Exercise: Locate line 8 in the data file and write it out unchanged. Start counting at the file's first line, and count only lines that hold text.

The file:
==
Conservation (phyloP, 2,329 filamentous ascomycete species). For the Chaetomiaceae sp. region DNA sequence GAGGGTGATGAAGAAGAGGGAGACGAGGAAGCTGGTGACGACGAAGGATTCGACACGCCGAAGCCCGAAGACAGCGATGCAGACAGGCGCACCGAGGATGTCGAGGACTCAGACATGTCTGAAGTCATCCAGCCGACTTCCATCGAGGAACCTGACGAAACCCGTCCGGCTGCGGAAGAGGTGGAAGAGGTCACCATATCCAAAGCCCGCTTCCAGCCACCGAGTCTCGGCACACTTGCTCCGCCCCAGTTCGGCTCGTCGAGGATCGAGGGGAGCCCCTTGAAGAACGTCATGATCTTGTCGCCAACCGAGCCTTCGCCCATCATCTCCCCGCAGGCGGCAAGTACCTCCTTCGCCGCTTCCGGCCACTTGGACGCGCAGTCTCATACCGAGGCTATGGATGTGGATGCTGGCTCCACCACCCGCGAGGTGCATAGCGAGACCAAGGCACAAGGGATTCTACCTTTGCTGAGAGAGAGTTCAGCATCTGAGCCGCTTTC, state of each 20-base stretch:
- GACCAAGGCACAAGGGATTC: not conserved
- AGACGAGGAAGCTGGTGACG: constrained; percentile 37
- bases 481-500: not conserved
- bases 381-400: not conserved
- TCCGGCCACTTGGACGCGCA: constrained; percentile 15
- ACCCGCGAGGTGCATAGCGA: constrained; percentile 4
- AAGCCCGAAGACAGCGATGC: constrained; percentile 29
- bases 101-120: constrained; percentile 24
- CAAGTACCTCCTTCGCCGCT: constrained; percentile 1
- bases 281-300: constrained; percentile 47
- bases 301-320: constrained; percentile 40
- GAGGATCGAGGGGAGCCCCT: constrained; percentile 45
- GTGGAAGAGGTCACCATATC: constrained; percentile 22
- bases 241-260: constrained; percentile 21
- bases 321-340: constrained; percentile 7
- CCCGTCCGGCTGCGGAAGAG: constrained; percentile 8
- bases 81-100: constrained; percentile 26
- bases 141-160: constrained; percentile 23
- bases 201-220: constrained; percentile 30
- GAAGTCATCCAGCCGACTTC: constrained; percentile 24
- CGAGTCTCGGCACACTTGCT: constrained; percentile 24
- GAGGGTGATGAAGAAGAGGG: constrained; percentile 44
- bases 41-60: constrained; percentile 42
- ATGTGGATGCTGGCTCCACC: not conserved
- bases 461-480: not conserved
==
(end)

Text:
- AAGCCCGAAGACAGCGATGC: constrained; percentile 29